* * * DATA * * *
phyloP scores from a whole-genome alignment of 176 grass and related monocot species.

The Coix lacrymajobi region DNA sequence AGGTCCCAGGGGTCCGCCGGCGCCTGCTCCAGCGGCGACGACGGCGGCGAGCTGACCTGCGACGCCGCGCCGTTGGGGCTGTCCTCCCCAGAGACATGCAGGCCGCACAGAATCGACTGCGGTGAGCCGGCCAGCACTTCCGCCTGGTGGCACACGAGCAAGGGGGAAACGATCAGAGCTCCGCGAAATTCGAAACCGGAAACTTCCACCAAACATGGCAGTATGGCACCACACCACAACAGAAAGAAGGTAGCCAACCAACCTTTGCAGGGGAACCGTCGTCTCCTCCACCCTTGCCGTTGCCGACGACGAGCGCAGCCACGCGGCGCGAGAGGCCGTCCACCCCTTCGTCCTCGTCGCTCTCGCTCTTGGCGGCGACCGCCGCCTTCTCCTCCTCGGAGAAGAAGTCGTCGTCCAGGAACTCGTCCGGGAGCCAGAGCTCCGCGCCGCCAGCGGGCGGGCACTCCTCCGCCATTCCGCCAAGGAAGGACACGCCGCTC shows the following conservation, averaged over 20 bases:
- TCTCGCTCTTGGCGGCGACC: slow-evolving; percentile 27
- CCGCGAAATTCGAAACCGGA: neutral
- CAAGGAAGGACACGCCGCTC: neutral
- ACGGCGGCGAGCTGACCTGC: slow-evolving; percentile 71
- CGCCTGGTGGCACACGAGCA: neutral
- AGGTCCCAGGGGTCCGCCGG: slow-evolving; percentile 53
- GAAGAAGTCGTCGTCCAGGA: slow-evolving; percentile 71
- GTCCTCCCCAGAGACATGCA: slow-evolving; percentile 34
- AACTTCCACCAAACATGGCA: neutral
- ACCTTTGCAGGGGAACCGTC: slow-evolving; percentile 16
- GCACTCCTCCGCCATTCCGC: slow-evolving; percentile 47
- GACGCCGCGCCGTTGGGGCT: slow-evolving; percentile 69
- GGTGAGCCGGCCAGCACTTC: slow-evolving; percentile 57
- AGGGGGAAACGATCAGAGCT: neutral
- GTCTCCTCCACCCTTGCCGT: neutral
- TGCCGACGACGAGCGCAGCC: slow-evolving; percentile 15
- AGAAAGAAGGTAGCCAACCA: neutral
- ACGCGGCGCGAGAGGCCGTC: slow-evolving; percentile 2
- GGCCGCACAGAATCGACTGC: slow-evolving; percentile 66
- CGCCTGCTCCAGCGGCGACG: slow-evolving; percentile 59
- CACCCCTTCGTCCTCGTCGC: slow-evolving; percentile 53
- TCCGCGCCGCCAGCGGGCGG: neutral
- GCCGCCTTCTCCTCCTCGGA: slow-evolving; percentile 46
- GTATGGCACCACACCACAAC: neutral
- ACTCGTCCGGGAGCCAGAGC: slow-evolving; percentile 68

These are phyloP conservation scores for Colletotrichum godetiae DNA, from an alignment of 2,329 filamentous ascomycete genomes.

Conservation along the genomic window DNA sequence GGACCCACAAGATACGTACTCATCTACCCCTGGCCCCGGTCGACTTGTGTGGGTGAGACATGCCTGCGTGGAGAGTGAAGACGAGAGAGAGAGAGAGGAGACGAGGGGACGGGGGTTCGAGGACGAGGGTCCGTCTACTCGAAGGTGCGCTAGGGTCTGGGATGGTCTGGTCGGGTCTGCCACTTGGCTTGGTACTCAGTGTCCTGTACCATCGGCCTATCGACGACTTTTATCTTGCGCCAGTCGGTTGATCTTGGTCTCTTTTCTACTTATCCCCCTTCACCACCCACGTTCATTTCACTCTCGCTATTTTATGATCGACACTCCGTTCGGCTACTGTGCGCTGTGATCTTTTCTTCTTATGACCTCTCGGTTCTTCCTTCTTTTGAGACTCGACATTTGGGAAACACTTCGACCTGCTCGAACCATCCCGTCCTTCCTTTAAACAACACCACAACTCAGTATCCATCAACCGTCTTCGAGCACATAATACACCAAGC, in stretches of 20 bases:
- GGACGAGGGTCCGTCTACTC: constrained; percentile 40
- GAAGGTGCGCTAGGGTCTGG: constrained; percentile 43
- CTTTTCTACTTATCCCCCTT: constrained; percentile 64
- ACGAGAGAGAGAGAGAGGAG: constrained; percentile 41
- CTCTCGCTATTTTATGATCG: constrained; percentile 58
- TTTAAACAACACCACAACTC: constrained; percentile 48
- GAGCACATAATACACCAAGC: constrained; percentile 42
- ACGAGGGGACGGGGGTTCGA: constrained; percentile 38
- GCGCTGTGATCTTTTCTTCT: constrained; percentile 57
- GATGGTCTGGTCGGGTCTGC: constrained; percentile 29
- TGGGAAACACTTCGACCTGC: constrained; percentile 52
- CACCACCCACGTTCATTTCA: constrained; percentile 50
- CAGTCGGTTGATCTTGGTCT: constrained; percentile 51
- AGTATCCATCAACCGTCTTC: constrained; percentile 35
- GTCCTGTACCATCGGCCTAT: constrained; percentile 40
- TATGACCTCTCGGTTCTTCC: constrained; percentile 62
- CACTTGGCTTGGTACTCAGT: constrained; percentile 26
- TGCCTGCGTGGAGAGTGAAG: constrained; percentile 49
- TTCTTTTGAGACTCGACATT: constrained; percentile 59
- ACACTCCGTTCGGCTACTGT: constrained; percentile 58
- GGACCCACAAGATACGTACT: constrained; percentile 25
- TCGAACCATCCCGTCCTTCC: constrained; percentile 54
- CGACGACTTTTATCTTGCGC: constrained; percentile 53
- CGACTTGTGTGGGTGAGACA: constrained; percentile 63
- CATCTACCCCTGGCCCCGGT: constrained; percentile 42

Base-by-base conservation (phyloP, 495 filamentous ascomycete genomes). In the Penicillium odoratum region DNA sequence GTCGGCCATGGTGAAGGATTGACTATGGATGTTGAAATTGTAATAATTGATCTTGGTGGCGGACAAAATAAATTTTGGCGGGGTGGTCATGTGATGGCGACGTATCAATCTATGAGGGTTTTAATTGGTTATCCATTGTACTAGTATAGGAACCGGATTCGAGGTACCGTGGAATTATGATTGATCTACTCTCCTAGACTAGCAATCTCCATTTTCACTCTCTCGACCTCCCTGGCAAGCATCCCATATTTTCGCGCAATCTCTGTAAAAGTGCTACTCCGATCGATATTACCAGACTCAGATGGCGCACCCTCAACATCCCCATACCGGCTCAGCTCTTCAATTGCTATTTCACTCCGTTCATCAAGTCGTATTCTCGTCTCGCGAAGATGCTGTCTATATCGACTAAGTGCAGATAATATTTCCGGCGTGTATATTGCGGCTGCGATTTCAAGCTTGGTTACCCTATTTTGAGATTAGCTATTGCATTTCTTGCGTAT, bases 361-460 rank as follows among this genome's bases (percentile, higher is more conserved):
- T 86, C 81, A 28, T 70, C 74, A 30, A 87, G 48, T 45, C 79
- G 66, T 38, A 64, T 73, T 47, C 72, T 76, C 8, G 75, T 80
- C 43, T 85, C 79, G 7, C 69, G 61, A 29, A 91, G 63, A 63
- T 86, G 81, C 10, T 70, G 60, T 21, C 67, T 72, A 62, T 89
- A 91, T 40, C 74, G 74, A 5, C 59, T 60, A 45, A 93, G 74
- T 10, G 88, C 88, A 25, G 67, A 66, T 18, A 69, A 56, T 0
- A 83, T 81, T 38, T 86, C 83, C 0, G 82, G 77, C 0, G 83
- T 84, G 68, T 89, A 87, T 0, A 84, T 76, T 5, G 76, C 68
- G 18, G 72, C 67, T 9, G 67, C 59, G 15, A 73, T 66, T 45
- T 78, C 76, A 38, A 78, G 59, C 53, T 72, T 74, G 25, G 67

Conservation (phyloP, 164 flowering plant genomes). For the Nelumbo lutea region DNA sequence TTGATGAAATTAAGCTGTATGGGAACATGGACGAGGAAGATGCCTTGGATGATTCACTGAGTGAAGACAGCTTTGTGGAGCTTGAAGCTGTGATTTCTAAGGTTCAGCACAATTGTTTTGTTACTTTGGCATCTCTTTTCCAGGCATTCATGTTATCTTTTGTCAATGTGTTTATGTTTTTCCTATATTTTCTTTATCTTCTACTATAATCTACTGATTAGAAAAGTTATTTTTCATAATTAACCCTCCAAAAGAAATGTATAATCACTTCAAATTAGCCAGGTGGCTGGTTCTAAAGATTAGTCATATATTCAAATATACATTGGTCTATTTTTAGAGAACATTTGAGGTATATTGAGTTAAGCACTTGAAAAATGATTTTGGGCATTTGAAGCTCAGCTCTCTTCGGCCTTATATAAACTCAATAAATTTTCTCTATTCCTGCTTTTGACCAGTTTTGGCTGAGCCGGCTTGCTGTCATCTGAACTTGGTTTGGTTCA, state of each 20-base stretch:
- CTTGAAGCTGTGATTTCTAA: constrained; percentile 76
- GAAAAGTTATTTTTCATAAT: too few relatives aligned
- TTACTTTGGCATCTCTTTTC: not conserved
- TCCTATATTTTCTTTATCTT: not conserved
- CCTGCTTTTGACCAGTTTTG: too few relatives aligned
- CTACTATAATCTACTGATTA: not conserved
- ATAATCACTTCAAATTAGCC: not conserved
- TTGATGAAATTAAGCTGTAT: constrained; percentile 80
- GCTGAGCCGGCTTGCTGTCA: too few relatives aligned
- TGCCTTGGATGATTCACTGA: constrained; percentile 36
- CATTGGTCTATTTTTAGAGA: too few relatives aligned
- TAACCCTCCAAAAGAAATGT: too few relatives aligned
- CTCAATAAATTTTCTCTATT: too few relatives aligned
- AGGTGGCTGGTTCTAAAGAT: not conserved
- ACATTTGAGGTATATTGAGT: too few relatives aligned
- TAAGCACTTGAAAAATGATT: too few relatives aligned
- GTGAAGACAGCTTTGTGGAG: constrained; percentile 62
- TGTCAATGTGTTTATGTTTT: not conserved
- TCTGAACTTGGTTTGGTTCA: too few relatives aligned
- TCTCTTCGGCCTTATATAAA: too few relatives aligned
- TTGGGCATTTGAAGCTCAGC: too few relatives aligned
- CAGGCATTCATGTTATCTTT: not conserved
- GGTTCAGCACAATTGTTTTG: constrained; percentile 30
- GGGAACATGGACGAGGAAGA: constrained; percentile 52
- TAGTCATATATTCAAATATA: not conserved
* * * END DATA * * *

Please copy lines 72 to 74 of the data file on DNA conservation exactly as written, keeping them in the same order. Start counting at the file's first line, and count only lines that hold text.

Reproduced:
- CTACTATAATCTACTGATTA: not conserved
- ATAATCACTTCAAATTAGCC: not conserved
- TTGATGAAATTAAGCTGTAT: constrained; percentile 80